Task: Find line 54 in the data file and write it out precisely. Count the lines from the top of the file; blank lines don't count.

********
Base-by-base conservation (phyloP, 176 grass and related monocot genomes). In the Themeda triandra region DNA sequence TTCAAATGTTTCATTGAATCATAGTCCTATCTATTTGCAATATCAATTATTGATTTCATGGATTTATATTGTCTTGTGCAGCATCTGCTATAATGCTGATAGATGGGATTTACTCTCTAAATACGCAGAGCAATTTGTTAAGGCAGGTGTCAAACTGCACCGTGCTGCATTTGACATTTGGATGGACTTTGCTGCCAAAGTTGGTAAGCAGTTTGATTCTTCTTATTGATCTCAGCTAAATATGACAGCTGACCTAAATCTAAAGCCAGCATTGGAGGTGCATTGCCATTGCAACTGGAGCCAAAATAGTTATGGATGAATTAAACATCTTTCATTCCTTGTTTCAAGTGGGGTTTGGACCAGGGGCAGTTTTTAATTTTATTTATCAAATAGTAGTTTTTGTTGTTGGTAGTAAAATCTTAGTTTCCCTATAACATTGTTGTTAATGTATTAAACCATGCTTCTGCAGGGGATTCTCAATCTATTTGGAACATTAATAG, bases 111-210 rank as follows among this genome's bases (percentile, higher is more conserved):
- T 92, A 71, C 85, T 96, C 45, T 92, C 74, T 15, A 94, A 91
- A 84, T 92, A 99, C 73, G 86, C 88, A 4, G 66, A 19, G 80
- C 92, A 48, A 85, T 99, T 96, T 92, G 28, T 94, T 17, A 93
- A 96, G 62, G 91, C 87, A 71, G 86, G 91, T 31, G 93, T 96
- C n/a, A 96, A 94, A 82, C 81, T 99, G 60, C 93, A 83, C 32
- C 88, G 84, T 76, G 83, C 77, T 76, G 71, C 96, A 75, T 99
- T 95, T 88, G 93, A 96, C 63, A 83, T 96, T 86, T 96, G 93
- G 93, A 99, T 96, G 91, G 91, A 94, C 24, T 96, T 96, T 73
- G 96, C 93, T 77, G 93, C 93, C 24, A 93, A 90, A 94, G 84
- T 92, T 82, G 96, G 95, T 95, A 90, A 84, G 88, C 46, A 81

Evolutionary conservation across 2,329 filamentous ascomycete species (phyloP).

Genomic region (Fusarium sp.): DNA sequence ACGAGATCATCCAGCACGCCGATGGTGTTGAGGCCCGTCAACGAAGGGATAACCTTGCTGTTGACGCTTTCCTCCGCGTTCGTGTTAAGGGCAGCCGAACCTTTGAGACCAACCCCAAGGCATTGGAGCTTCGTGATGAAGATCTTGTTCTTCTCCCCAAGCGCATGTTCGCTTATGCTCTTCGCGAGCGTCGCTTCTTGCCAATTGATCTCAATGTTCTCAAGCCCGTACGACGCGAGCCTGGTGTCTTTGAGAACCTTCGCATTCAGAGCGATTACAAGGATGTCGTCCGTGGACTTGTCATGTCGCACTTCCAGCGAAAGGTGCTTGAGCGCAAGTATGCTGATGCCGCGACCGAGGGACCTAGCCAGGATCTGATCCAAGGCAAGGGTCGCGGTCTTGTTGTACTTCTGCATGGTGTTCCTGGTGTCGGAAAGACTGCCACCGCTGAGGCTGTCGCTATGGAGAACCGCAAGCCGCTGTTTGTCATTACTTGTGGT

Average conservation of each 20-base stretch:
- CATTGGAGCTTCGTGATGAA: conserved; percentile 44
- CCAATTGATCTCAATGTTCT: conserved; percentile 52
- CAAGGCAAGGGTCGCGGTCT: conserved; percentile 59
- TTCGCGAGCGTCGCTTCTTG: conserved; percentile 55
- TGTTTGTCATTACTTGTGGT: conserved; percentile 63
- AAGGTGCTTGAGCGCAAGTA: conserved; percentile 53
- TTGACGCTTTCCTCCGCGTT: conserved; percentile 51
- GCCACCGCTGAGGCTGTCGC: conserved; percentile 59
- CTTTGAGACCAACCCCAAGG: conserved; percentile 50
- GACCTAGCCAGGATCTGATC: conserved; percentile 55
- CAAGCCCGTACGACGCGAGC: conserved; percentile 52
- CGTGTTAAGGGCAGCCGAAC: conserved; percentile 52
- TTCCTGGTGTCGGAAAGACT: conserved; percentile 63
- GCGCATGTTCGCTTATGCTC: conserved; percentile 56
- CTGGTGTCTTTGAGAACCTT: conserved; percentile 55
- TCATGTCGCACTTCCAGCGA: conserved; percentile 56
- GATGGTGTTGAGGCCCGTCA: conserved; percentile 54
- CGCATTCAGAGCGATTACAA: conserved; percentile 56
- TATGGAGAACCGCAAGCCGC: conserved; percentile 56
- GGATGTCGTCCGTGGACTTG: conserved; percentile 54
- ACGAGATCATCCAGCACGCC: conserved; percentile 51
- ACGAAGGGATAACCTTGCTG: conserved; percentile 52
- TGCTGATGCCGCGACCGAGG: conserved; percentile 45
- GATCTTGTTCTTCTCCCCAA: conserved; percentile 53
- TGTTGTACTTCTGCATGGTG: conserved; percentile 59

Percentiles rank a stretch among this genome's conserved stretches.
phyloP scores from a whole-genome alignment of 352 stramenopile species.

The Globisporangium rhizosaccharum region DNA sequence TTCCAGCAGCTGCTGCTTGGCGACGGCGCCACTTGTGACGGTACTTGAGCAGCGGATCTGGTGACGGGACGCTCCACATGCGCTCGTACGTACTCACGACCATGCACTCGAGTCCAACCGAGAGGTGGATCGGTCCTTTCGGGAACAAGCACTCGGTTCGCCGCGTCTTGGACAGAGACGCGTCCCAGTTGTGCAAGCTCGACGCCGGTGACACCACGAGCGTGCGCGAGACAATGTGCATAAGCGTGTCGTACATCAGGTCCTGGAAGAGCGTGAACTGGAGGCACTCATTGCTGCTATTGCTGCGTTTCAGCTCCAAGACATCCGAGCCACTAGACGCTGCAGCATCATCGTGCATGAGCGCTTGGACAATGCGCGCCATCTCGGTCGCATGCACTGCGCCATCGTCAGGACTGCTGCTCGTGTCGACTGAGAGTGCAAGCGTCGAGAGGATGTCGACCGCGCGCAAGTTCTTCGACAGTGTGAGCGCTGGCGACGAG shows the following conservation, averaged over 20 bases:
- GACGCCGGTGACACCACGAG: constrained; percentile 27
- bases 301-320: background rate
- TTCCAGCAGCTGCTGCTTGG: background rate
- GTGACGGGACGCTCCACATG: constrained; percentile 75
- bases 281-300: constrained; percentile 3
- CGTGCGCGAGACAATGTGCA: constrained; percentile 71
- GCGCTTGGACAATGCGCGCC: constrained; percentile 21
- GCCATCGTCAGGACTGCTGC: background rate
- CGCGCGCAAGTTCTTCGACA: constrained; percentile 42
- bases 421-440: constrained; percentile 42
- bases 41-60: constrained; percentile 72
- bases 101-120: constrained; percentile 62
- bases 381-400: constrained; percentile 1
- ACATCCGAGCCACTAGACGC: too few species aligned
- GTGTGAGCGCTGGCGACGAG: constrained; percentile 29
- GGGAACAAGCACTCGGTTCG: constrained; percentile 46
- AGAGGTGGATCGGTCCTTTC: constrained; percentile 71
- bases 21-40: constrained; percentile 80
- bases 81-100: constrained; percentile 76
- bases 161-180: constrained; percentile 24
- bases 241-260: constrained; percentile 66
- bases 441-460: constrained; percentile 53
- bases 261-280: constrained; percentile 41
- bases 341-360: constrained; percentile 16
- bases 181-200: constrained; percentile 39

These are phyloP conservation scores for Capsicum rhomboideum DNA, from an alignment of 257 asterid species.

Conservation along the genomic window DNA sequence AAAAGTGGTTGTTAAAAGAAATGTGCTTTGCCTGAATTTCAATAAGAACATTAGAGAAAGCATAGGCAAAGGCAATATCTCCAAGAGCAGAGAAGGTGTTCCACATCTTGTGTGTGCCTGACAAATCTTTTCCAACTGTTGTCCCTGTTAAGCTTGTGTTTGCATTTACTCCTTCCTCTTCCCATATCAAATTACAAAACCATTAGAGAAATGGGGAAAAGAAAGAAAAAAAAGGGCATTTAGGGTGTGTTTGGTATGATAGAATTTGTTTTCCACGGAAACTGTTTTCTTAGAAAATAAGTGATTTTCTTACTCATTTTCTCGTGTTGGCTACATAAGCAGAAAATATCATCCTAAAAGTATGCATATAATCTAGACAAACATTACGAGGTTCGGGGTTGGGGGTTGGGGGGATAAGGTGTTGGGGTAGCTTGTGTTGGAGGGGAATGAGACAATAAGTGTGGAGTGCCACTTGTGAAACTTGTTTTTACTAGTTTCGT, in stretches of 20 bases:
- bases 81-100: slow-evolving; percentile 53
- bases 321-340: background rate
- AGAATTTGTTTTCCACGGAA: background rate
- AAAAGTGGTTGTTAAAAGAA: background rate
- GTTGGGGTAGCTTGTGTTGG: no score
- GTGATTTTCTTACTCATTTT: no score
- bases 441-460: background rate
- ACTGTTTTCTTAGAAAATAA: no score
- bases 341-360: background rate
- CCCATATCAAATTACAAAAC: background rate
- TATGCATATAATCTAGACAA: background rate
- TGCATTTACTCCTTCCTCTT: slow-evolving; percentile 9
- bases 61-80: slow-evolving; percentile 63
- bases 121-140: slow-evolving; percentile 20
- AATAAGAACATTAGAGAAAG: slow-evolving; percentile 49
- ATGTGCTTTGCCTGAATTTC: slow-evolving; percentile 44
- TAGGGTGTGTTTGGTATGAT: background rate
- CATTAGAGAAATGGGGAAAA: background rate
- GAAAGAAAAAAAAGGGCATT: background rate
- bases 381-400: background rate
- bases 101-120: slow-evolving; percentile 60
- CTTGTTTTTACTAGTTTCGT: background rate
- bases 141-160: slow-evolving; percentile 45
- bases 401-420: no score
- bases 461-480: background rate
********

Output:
- bases 101-120: constrained; percentile 62